This disc is the first volume in a projected series of Telemann's wind concertos. This should keep the performers quite busy if they plan to record all of them. The composer's mastery of many instruments and many national styles placed him in an excellent position to produce a large and varied corpus of concertos for wind instruments. Unlike Bach, who tended to be something of a stay-at-home (he was a family man, after all!), Telemann was a traveler. His high standards assisted him in making most if not all of his wind concertos a joy to hear.
Telemann's range is displayed on this CD. In addition to the variety provided by the different instruments used, there is great stylistic variety as well. One of Telemann's most delightful works is the Concerto in E minor for recorder, transverse flute, strings, and basso continuo – probably one of the composer's later works. First, the idea of combining the recorder and the flute was a happy one. (However, the booklet note points out that during Telemann's time, the instruments probably were closer in timbre than they are today.) The concerto's final movement, marked Presto, is unmistakably a country dance, given the bagpipe effects in the bass. These probably were suggested by Polish music, with which Telemann was familiar.
Telemann also was cognizant of Italian and French styles, and the latter are displayed in the Concerto da camera in G minor. In some ways, it is closer to a suite, because the opening movement is followed by a Siciliana, a Bouré (an alternative spelling of Bourrée), and a Menuet. This particular work is interesting also because it has some of the characteristics of a sonata, and some of the characteristics of a concerto. In the words of cpo's annotator, "As seems to be the case, Telemann, the great master of eclectic combination, took special delight in such hybrid forms." That's true for much of the music on this CD.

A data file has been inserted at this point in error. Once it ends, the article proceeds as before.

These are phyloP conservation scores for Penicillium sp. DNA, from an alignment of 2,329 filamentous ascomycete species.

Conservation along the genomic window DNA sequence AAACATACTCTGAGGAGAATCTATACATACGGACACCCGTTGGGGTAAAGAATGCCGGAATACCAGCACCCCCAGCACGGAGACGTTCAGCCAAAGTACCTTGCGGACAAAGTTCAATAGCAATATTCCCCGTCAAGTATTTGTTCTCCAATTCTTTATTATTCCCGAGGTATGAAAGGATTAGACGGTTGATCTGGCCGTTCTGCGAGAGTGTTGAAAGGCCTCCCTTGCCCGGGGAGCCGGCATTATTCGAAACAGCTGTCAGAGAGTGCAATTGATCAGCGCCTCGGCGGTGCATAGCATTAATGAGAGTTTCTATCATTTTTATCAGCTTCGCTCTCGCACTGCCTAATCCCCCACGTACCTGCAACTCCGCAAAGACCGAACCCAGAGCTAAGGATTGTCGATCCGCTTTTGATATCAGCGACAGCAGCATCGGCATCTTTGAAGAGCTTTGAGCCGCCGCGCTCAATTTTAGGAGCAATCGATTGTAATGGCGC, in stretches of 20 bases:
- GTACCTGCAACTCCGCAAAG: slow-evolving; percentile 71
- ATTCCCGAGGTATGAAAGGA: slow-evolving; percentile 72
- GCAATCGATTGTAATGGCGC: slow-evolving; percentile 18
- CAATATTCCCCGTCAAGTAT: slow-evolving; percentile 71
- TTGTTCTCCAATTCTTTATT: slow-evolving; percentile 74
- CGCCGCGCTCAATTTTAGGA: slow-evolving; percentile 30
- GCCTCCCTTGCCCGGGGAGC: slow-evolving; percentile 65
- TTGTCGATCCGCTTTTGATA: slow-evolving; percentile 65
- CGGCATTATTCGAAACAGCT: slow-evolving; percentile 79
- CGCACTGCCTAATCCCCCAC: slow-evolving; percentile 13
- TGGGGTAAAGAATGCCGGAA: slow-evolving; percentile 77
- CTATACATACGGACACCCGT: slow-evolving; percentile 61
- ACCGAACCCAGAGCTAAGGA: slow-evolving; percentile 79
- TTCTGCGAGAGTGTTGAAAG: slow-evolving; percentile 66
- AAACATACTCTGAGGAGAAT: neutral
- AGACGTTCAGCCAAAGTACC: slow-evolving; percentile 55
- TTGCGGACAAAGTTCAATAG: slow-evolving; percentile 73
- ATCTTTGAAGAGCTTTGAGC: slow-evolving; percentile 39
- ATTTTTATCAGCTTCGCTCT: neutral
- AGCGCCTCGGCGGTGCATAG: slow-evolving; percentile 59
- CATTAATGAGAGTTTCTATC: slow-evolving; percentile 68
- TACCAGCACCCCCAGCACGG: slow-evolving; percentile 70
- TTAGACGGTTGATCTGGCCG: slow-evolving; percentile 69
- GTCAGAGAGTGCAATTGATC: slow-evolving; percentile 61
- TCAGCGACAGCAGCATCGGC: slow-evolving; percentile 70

La Stagione Frankfurt, conducted by Michael Schneider, and Camerata Köln seem to "take special delight" in Telemann's music. The playing of all, including the soloists, is stylish, full-blooded, and quite virtuosic. For example, the two hornists, Ulrich Hübner and Jörg Schulteß, laugh away the difficulties of the D-major concerto. Similarly, conductor Schneider (doubling on recorder) and flutist Karl Kaiser produce melting tones in the odd-numbered movements of E-minor concerto, and great brilliance in the even-numbered movements. (Schneider also plays a prominent role in the Concerto da camera.) Oboist Luise Baumgartl's contribution to the Concerto in D minor also brings great pleasure. Tempos are justly chosen throughout, and the precision of the playing is very high. Add to this the excellence of cpo's engineering, and you have a CD that should stimulate both relative newcomers to Telemann's music and Telemann's loyal admirers.
Copyright © 2008 by Raymond Tuttle